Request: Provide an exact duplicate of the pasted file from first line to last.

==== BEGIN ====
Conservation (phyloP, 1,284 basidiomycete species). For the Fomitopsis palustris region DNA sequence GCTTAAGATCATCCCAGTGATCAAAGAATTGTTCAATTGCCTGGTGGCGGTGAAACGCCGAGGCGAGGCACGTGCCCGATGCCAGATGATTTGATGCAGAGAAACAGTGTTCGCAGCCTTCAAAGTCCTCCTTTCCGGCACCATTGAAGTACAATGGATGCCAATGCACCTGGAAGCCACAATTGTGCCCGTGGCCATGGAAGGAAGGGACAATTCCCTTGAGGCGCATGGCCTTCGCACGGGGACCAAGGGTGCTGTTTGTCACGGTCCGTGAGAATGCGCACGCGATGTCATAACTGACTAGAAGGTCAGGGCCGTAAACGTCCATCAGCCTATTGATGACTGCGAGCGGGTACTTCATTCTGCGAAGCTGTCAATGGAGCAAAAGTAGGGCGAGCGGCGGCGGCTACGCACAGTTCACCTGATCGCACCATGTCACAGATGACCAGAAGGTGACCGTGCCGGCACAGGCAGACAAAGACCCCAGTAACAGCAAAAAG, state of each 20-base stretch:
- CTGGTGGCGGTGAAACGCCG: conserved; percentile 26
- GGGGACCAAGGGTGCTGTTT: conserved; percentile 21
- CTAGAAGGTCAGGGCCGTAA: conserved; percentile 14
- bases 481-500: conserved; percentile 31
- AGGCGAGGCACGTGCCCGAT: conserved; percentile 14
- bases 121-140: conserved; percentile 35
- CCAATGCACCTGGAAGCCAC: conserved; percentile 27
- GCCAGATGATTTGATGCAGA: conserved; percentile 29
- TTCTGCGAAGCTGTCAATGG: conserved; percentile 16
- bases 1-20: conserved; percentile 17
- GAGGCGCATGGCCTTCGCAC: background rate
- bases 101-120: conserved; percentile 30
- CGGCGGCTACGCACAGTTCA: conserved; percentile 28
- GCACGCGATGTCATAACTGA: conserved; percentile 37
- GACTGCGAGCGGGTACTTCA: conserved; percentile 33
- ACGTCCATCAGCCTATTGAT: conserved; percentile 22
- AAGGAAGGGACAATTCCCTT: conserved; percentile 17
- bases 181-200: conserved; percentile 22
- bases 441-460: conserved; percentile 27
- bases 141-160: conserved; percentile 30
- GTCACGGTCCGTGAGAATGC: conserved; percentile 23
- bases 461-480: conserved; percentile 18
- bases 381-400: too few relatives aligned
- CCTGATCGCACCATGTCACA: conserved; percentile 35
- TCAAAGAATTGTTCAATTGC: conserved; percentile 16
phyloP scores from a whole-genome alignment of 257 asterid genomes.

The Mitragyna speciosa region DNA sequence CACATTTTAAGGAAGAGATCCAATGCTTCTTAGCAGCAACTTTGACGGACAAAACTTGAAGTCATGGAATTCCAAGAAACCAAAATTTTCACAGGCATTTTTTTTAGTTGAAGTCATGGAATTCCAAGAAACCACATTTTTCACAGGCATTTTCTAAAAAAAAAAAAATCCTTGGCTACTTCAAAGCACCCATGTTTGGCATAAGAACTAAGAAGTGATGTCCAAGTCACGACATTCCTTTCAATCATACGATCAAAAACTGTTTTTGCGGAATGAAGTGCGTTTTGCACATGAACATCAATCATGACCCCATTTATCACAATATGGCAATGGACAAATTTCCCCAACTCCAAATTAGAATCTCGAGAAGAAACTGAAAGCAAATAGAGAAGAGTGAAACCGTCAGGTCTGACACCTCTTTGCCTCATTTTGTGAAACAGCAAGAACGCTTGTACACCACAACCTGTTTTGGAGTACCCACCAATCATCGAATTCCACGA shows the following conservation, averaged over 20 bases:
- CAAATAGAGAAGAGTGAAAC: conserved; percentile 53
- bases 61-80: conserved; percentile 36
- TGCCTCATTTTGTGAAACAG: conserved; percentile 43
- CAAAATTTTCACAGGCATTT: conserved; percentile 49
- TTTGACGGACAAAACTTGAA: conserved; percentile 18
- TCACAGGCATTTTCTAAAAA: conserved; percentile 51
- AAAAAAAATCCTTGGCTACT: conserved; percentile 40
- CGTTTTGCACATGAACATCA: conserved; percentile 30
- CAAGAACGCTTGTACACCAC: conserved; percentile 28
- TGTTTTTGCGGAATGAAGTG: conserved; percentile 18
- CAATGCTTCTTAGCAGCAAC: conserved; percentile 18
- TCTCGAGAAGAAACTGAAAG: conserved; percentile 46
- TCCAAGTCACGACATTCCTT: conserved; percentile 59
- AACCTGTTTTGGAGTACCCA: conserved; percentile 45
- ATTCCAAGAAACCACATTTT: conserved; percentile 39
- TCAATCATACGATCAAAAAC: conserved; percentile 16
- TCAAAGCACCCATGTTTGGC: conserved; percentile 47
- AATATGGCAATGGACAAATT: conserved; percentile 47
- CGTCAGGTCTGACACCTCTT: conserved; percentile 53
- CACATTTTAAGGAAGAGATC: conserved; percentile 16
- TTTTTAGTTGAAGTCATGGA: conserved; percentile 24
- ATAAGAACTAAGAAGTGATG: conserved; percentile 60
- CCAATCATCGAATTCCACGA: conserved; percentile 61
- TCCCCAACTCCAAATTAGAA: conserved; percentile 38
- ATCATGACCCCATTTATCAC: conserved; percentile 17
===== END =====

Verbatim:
Conservation (phyloP, 1,284 basidiomycete species). For the Fomitopsis palustris region DNA sequence GCTTAAGATCATCCCAGTGATCAAAGAATTGTTCAATTGCCTGGTGGCGGTGAAACGCCGAGGCGAGGCACGTGCCCGATGCCAGATGATTTGATGCAGAGAAACAGTGTTCGCAGCCTTCAAAGTCCTCCTTTCCGGCACCATTGAAGTACAATGGATGCCAATGCACCTGGAAGCCACAATTGTGCCCGTGGCCATGGAAGGAAGGGACAATTCCCTTGAGGCGCATGGCCTTCGCACGGGGACCAAGGGTGCTGTTTGTCACGGTCCGTGAGAATGCGCACGCGATGTCATAACTGACTAGAAGGTCAGGGCCGTAAACGTCCATCAGCCTATTGATGACTGCGAGCGGGTACTTCATTCTGCGAAGCTGTCAATGGAGCAAAAGTAGGGCGAGCGGCGGCGGCTACGCACAGTTCACCTGATCGCACCATGTCACAGATGACCAGAAGGTGACCGTGCCGGCACAGGCAGACAAAGACCCCAGTAACAGCAAAAAG, state of each 20-base stretch:
- CTGGTGGCGGTGAAACGCCG: conserved; percentile 26
- GGGGACCAAGGGTGCTGTTT: conserved; percentile 21
- CTAGAAGGTCAGGGCCGTAA: conserved; percentile 14
- bases 481-500: conserved; percentile 31
- AGGCGAGGCACGTGCCCGAT: conserved; percentile 14
- bases 121-140: conserved; percentile 35
- CCAATGCACCTGGAAGCCAC: conserved; percentile 27
- GCCAGATGATTTGATGCAGA: conserved; percentile 29
- TTCTGCGAAGCTGTCAATGG: conserved; percentile 16
- bases 1-20: conserved; percentile 17
- GAGGCGCATGGCCTTCGCAC: background rate
- bases 101-120: conserved; percentile 30
- CGGCGGCTACGCACAGTTCA: conserved; percentile 28
- GCACGCGATGTCATAACTGA: conserved; percentile 37
- GACTGCGAGCGGGTACTTCA: conserved; percentile 33
- ACGTCCATCAGCCTATTGAT: conserved; percentile 22
- AAGGAAGGGACAATTCCCTT: conserved; percentile 17
- bases 181-200: conserved; percentile 22
- bases 441-460: conserved; percentile 27
- bases 141-160: conserved; percentile 30
- GTCACGGTCCGTGAGAATGC: conserved; percentile 23
- bases 461-480: conserved; percentile 18
- bases 381-400: too few relatives aligned
- CCTGATCGCACCATGTCACA: conserved; percentile 35
- TCAAAGAATTGTTCAATTGC: conserved; percentile 16
phyloP scores from a whole-genome alignment of 257 asterid genomes.

The Mitragyna speciosa region DNA sequence CACATTTTAAGGAAGAGATCCAATGCTTCTTAGCAGCAACTTTGACGGACAAAACTTGAAGTCATGGAATTCCAAGAAACCAAAATTTTCACAGGCATTTTTTTTAGTTGAAGTCATGGAATTCCAAGAAACCACATTTTTCACAGGCATTTTCTAAAAAAAAAAAAATCCTTGGCTACTTCAAAGCACCCATGTTTGGCATAAGAACTAAGAAGTGATGTCCAAGTCACGACATTCCTTTCAATCATACGATCAAAAACTGTTTTTGCGGAATGAAGTGCGTTTTGCACATGAACATCAATCATGACCCCATTTATCACAATATGGCAATGGACAAATTTCCCCAACTCCAAATTAGAATCTCGAGAAGAAACTGAAAGCAAATAGAGAAGAGTGAAACCGTCAGGTCTGACACCTCTTTGCCTCATTTTGTGAAACAGCAAGAACGCTTGTACACCACAACCTGTTTTGGAGTACCCACCAATCATCGAATTCCACGA shows the following conservation, averaged over 20 bases:
- CAAATAGAGAAGAGTGAAAC: conserved; percentile 53
- bases 61-80: conserved; percentile 36
- TGCCTCATTTTGTGAAACAG: conserved; percentile 43
- CAAAATTTTCACAGGCATTT: conserved; percentile 49
- TTTGACGGACAAAACTTGAA: conserved; percentile 18
- TCACAGGCATTTTCTAAAAA: conserved; percentile 51
- AAAAAAAATCCTTGGCTACT: conserved; percentile 40
- CGTTTTGCACATGAACATCA: conserved; percentile 30
- CAAGAACGCTTGTACACCAC: conserved; percentile 28
- TGTTTTTGCGGAATGAAGTG: conserved; percentile 18
- CAATGCTTCTTAGCAGCAAC: conserved; percentile 18
- TCTCGAGAAGAAACTGAAAG: conserved; percentile 46
- TCCAAGTCACGACATTCCTT: conserved; percentile 59
- AACCTGTTTTGGAGTACCCA: conserved; percentile 45
- ATTCCAAGAAACCACATTTT: conserved; percentile 39
- TCAATCATACGATCAAAAAC: conserved; percentile 16
- TCAAAGCACCCATGTTTGGC: conserved; percentile 47
- AATATGGCAATGGACAAATT: conserved; percentile 47
- CGTCAGGTCTGACACCTCTT: conserved; percentile 53
- CACATTTTAAGGAAGAGATC: conserved; percentile 16
- TTTTTAGTTGAAGTCATGGA: conserved; percentile 24
- ATAAGAACTAAGAAGTGATG: conserved; percentile 60
- CCAATCATCGAATTCCACGA: conserved; percentile 61
- TCCCCAACTCCAAATTAGAA: conserved; percentile 38
- ATCATGACCCCATTTATCAC: conserved; percentile 17